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Birthdate: Aug. 15, 1937
Birth Place: Chicago, IL, United States
Residence: Hinsdale, IL
First Elected: 1998
Judy Biggert was born and raised in Chicago, and now resides in the Chicago suburb of Hinsdale. She earned a bachelor's in international relations at Stanford University in 1959 and a law degree at Northwestern University in 1963.
Biggert started her law career by clerking for a federal appellate court judge. She ran a real estate law practice from her home while raising her children.
Biggert had years of experience in charities and local government before she was elected in 1992 to the Illinois House, where she served for six years.
She was elected to the U.S. House in 1998.
Biggert and her husband, Rody, have four children.
Longtime U.S. Rep. Judy Biggert could face one of the most difficult elections of her career in November, after a congressional remapping and a challenge by former one-time U.S. Rep. Bill Foster.
But Biggert, who first won office in 1998, has staked out territory as a centrist in years past, which could mean a close race at a time when Democrats see Illinois as key to regaining control of the U.S. House.
In April 2012, Bigger sponsored legislation that would keep interest rates on federal college loans from doubling.
"Every penny counts when you're trying to start a career in a job market where even the most experienced workers can't find a job," she said. "And the tax-and-spend polices in Washington haven't made it any easier. The last thing these students need is more debt."
Her Chicago-area district still spans several southwest suburbs, but the new 11th District only contains about half of her old district.
One of her pet issues is preventing the voracious Asian carp from inhabiting the Great Lakes.
In December 2009, after wildlife officials discovered a single Asian carp in the canal leading to Lake Michigan, Biggert became more vocal on the issue. She has sponsored legislation to add more Asian carp species that are prohibited from being imported or shipped. She also opposed proposals to close Chicago-area shipping locks, saying the economic impact would be immense.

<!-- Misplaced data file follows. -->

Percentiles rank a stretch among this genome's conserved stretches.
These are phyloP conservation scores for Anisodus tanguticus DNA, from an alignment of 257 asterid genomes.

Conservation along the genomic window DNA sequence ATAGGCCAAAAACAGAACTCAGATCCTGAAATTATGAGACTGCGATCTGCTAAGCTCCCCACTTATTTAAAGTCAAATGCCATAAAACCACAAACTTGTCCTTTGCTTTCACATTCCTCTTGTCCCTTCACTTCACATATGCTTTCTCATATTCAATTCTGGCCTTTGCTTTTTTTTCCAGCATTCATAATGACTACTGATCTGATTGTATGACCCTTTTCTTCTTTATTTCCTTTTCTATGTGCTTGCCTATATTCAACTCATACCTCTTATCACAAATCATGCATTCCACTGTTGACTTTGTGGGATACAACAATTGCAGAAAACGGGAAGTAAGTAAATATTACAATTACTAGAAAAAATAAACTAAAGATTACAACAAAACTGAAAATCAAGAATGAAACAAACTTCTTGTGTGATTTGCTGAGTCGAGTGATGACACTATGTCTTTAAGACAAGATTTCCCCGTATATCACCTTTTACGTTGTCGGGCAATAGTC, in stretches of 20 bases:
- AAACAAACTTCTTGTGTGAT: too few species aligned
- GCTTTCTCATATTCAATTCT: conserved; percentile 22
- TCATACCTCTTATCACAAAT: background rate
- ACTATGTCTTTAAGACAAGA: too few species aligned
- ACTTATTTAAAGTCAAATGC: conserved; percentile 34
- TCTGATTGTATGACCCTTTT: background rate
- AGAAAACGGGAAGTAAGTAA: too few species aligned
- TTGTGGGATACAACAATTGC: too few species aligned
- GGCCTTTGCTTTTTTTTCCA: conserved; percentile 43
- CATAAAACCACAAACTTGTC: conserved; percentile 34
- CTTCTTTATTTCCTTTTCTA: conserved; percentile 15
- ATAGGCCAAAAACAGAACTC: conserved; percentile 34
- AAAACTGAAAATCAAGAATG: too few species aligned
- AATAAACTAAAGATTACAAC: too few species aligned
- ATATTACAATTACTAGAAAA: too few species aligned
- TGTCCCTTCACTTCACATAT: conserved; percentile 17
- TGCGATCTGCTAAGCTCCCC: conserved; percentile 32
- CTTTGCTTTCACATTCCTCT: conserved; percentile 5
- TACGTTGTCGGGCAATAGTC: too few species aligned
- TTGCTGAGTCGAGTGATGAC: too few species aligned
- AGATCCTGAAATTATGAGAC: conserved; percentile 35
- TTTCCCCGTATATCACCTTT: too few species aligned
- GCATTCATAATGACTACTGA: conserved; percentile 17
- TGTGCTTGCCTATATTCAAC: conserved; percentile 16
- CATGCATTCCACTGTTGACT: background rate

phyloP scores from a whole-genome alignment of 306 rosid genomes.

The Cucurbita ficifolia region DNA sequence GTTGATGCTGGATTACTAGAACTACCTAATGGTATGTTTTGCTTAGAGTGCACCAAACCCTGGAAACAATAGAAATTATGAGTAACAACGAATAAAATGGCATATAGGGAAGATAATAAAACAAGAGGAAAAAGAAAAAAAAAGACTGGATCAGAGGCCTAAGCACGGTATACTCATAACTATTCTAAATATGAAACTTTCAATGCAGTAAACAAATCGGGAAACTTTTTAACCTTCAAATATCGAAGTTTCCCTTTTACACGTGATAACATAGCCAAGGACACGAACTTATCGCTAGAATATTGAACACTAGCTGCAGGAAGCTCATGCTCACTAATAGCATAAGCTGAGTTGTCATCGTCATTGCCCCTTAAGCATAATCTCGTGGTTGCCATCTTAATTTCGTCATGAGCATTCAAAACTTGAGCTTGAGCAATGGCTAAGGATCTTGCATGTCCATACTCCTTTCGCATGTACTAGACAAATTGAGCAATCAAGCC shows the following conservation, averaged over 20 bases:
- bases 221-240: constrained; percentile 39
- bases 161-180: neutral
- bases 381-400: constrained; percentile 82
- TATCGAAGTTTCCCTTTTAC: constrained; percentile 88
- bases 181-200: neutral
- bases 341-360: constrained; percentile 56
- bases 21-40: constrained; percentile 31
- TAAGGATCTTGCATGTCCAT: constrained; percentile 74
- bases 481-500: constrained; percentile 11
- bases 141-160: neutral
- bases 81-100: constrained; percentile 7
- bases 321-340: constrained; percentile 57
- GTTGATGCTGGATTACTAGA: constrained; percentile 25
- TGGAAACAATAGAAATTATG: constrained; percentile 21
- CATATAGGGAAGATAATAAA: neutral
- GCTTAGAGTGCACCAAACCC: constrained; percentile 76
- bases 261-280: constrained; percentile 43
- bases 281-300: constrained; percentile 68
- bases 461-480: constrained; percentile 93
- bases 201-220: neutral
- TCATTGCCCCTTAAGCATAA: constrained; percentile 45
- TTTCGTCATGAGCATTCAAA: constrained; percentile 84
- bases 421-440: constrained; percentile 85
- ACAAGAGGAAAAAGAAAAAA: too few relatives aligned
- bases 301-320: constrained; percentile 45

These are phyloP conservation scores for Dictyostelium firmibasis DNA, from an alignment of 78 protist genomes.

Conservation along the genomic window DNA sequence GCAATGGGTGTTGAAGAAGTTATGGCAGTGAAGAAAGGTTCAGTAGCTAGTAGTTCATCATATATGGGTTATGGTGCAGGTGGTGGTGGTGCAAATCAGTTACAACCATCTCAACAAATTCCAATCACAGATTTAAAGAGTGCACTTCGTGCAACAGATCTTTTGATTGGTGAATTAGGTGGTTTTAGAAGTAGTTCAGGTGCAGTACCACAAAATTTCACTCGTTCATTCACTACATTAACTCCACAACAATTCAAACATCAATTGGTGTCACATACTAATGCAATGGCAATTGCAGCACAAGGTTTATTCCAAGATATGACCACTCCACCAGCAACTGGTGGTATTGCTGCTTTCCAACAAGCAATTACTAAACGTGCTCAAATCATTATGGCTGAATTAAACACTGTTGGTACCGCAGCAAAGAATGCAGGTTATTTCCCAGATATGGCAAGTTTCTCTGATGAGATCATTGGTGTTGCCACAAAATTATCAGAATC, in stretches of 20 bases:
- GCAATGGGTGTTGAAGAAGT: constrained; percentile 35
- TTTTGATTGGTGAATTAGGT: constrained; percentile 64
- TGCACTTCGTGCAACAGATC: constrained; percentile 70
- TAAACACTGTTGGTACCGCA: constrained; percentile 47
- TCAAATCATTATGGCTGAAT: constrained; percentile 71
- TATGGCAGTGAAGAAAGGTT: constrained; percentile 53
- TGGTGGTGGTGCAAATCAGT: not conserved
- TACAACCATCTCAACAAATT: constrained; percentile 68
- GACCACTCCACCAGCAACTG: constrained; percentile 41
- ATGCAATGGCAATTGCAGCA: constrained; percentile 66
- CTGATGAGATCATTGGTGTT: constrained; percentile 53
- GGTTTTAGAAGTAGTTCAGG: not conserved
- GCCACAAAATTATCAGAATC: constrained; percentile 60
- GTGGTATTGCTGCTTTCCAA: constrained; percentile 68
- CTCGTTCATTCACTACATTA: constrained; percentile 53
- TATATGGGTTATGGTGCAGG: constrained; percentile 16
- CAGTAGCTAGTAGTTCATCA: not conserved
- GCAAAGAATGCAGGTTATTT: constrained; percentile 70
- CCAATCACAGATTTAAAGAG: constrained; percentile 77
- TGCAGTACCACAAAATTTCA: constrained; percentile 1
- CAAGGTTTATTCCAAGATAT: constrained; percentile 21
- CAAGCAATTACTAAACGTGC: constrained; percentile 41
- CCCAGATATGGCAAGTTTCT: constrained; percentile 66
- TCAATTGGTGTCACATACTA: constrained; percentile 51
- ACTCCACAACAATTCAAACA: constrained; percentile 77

Biggert started 2009 by voting against economic stimulus measures and federal spending proposals worth more than $2 trillion.
In April 2009, she focused on advancing legislation that would combat mortgage fraud, improve service to families in public housing and expand the availability of HUD-approved counseling on housing matters.
"These bills will address underlying weaknesses in the housing market while helping families who have been adversely affected by the economic downturn," she said.
Biggert, breaking with many other Republicans, praised President Barack Obama's decision to reverse the administration of President George W. Bush's limits on research with fetal stem cells. She called the restrictions "a flawed policy."
Her position on stem cells is just one example of her centrist views.
"I'm the mainstream Republican," Biggert has said. "I think it's very important that we don't allow our party to be taken over by the ultraconservatives."
Source: Associated Press
113th Congress on Twitter
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